* People you can respect, trust and love.
* Good people. How could anyone be spiritual without being at least honest and kind?
* Authentic people - people who seem to live in accordance with the values they espouse. If they claim to be able to teach you Nature spirituality, do they live lightly on the Earth? If they claim to be able to teach you magic, do they seem to be grounded, centered and empowered?
* Competent people - people who seem knowledgeable and skilled, people who are organized, who keep their appointments and are well-prepared for their classes.
* People who listen. People who ask the kinds of questions that encourage you to explore your own spirituality and your own ideas and feelings about traditional lore. People who are genuinely open to learning from their students, as well as teaching them.
* People who will respect your confidences. People who will neither gossip nor use information you share to manipulate or hurt you.
and some things to avoid:
* Authoritarians - stay away from anyone who tries to censor your reading or to isolate you from family or friends. Beware of those who get irritated when you ask challenging questions. Be even more wary of anyone who, when you ask a difficult question, either ridicules you or patronizes you ("let your elders worry about that one, dear, your job right now is just to learn what we teach."). If anybody tries to forbid you to express your opinions in the presence of your elders, run screaming out the door. (all these things have happened)
* Sexual predators - unfortunately a few of these creeps infest every religion. If somebody tells you that your magical or spiritual advancement depends on your giving them what they want, first spit in their eye, then get away fast.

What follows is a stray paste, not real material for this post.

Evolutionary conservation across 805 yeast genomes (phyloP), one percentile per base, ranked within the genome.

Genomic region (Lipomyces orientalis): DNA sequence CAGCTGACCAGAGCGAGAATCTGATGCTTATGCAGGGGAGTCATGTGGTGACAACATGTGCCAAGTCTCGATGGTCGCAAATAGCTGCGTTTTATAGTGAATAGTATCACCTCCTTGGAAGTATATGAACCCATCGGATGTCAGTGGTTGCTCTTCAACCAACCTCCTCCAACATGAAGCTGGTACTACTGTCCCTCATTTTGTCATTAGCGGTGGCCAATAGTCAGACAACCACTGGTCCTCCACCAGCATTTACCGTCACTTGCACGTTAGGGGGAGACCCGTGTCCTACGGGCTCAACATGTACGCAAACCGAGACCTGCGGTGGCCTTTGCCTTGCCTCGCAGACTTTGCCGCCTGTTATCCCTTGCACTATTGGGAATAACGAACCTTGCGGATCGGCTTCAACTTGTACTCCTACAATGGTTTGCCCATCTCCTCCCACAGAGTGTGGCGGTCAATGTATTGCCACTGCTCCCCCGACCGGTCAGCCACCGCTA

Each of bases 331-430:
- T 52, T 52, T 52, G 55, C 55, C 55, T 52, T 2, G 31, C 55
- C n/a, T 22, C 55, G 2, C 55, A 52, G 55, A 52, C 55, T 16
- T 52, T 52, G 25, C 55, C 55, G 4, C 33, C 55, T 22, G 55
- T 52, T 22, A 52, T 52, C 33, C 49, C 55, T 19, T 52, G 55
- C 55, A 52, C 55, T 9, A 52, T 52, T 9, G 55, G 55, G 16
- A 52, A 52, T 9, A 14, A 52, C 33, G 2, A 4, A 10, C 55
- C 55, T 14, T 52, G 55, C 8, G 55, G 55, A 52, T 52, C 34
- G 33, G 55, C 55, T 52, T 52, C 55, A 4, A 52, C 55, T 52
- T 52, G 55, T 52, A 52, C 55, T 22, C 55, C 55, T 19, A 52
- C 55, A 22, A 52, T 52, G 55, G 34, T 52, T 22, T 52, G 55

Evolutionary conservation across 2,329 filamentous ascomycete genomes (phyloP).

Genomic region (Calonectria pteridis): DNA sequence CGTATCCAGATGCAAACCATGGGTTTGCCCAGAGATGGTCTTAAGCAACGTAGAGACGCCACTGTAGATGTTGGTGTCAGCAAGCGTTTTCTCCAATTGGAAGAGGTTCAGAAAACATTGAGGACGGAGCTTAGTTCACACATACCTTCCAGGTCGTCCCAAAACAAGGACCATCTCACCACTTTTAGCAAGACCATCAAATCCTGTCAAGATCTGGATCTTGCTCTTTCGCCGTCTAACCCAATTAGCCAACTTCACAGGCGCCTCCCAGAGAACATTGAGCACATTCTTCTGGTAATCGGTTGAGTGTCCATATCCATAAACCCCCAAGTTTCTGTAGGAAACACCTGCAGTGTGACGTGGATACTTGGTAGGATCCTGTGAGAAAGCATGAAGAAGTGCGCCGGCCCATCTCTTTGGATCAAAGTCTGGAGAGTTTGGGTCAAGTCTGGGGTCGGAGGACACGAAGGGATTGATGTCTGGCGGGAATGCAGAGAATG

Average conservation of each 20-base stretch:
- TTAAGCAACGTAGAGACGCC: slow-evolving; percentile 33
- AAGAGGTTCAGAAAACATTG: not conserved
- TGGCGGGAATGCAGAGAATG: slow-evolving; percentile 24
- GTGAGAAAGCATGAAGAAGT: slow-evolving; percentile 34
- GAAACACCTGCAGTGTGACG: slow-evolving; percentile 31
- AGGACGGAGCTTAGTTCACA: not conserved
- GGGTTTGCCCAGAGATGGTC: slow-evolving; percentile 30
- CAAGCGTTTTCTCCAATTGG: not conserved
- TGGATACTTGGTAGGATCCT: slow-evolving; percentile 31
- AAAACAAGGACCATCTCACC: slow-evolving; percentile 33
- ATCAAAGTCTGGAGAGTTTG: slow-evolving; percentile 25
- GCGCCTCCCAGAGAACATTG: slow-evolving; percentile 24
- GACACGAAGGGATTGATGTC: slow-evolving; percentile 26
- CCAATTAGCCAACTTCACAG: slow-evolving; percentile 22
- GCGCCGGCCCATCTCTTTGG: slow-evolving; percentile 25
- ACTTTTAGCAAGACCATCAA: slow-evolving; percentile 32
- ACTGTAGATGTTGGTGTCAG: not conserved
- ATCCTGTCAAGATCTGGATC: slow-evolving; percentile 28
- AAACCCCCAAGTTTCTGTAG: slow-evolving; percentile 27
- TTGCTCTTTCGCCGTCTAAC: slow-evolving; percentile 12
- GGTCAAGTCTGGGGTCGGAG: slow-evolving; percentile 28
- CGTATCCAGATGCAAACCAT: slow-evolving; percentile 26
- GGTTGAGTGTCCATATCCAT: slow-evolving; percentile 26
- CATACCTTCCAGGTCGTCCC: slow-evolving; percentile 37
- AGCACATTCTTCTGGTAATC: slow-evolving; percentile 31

* Hypocrites - those who say they love Mother Earth, and live carelessly and wastefully, those who say they love the Goddess and dominate or abuse human women, those who claim to be Spirit-led while their behavior is ego-driven.
* Exploiters - but they're not instantly identifiable. Any coven might ask students to take a turn bringing consumable supplies like candles or cookies. Teaching covens may have monetary expenses, such as photocopying or rental for a meeting room -- and it's entirely reasonable for them to charge dues and cover their costs from the common purse thus created. There is some debate in our community about whether a Craft teacher should accept payment for their time and work. This is a matter of opinion, but you can be sure that a teacher who takes payment is not practicing Traditional Witchcraft.
It's also fair for a teacher or coven to ask you to do your share of set-up and clean-up, or of ongoing coven projects. But if some coven leader expects you to work free in their profit- making business, or act as their domestic servant, run screaming out the door.
* People who order you to go against your values. Again, this involves some subtle issues. One of the major goals of spiritual development is to learn to hear the still, small inner voice. But some of our inner directives are actually cultural or familial programming. These prescriptions and prescriptions may also be wise, or they may be limiting, or actually evil (consider racial prejudice). They often drown out the voice of authentic Spirit. The best teachers will gently challenge their students to override outworn programming, but never to go against core values. The issue of readiness is also important. If you try to override even the nastiest old programming before you are ready, you might cause a painful backlash. This psychological trauma can actually retard your progress. Beware of insensitive autocrats who try to force all their students into the same Procrustean bed. Don't ever let anybody pressure into doing anything - in or out of Circle - that you believe is wrong. In ritual, we speak to our deepest minds, establishing the moods and motivations that shape our lives. Don't ever do in token what you would not do in truth.
Free eBooks (Can Be Downloaded):Robert Ambelain - Martinism History And Doctrine
Julia Phillips - History Of Wicca In England
Max Heindel - Teachings Of An Initiate